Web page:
We are becoming "Maine summer people"! This is the third summer in a row that we've spent time in the great state of Maine. In 2013 we went to Old Orchard Beach at the end of the season. In 2014 we went to Wells Beach for a quick August weekend. This year we rented a house in Woolwich with some other family members. Woolwich is not a beach town, but we liked the area a lot: less touristy, more maritime history. I wrote up a review of the place where we stayed, but I'm not sure if I should post it or not. Do you think the review should include the fact that the home did not have a shower? It's true, but it sounds negative and I don't want to give a bad review because I know the owners read it and they were really nice. Maybe I could subtract one star and not mention the shower thing? Like this:

We stayed at this lovely old home near Bath for a long weekend with family members from Canada (it was a good halfway point for meeting up). The farm has a magical quality to it; staying there felt like going back in time. It seems a rare opportunity to get to stay in a spot that has been in a family for so long, and there is clearly a lot of history and Maine lore to bask in if you so choose! We loved that the house was packed with books and games. There is a nice patio area with umbrella, chairs and chaise, there was a croquet set, a kayak, a grill. We spent a lot of time in the "shed" where we ate meals and played games and chatted in the evenings. The shed is an attached structure with a screened side that looks across a meadow to the water of the bay, and we were continually seeing deer in the meadow. Very tranquil. The evenings were super quiet and peaceful... No lights except for fireflies, no sound except for Route 1 far in the distance. During the day we made excursions in the area--one day to the beach at Reid State Park on Georgetown island (at the owner's suggestion), another day we went to the Bath Farmer's Market followed by the Freeport outlets. The house was a good fit for our needs since we have 2 kids that could use the room with twin beds, plus a couple and two more individuals took up the remaining 3 rooms. The kitchen was well appointed (handwash dishes) and we did a lot of cooking. A large coffee maker was also very welcome!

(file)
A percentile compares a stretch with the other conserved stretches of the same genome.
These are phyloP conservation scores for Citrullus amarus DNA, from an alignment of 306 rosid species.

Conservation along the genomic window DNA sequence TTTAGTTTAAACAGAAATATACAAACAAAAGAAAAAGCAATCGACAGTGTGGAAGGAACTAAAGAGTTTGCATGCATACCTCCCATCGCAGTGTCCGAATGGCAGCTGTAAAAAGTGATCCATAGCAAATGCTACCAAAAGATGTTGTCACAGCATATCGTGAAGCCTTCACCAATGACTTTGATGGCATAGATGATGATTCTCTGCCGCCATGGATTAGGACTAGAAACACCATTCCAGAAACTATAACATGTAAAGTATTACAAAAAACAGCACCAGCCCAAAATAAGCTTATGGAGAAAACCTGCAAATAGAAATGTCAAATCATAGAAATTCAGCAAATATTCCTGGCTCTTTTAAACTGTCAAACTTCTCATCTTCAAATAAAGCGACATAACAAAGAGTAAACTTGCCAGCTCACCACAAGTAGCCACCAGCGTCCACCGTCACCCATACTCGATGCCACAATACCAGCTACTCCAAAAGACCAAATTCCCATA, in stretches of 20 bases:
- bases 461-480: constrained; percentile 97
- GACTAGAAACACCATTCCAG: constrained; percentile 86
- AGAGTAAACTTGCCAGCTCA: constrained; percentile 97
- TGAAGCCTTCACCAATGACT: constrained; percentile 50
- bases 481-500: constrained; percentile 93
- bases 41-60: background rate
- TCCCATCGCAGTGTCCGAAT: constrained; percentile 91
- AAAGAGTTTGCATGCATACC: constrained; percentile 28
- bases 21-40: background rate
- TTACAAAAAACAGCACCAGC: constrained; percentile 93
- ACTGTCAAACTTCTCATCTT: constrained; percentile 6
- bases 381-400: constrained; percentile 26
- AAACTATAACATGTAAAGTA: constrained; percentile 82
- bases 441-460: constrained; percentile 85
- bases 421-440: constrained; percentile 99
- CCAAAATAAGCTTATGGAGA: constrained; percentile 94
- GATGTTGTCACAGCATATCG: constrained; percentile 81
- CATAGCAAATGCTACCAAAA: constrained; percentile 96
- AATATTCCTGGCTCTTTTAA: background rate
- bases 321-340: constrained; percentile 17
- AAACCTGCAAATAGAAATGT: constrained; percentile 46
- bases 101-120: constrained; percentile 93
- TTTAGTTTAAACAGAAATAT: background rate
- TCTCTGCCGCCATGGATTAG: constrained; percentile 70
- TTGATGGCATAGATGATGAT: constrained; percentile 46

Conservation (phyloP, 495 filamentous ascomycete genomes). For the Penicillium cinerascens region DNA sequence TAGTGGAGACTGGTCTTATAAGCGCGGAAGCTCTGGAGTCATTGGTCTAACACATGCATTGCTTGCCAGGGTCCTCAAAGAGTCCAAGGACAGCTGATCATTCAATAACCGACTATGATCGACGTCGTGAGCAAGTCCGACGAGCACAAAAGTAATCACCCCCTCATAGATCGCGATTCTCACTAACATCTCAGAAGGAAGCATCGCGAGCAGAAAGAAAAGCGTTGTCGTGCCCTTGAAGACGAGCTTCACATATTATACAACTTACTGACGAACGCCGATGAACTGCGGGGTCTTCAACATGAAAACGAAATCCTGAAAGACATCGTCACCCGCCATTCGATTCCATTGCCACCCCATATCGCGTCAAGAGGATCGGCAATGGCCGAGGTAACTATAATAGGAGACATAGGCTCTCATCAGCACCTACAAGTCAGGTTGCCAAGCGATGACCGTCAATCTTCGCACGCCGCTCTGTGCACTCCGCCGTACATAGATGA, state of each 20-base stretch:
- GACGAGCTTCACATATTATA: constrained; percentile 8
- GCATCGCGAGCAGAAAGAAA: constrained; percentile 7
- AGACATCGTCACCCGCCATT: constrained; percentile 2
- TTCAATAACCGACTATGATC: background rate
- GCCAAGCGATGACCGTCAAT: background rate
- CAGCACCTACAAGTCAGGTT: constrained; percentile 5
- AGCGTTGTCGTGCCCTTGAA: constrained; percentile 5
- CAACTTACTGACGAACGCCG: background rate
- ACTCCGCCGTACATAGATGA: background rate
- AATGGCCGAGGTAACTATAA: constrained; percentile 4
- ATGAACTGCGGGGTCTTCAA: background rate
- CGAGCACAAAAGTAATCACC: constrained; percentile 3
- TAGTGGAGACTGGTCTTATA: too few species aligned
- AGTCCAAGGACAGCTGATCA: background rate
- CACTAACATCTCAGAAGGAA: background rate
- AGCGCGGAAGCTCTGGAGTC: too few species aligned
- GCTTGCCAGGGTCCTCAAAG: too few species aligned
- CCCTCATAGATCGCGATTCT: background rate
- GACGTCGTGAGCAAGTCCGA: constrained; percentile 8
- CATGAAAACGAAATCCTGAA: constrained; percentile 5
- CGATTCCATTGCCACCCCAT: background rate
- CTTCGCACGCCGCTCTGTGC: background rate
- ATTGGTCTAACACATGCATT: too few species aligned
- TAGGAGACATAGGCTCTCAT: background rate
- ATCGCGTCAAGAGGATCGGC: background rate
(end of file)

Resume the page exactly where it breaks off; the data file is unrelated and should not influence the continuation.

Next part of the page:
One goal on this trip was to eat as many lobster rolls as possible. This turned out to be three.

My first and last rolls were from the same place near Yarmouth, which I found by using Yelp. It's called Days Take-out and we loved it. We stopped there on our way north on Day 1, and stopped again on our way home on Day 4.

I also had a lobster roll in the town of Five Islands on Georgetown Island. This got the most points for ambiance because the Five Islands Lobster Company is located on a working pier. As we sat at our picnic table waiting for our number to be called, a pickup truck backed down the pier and loaded a bunch of lobster traps onto a small boat, which then headed off to sea. Soooo lobster-y.

This was the bay seen from the property where we were staying.

No beach here, but you could wander down to the water and commune with the seagrass and seaweed.

Another view of the water. Tiny wild blueberries were growing in the foreground.

Maine still life...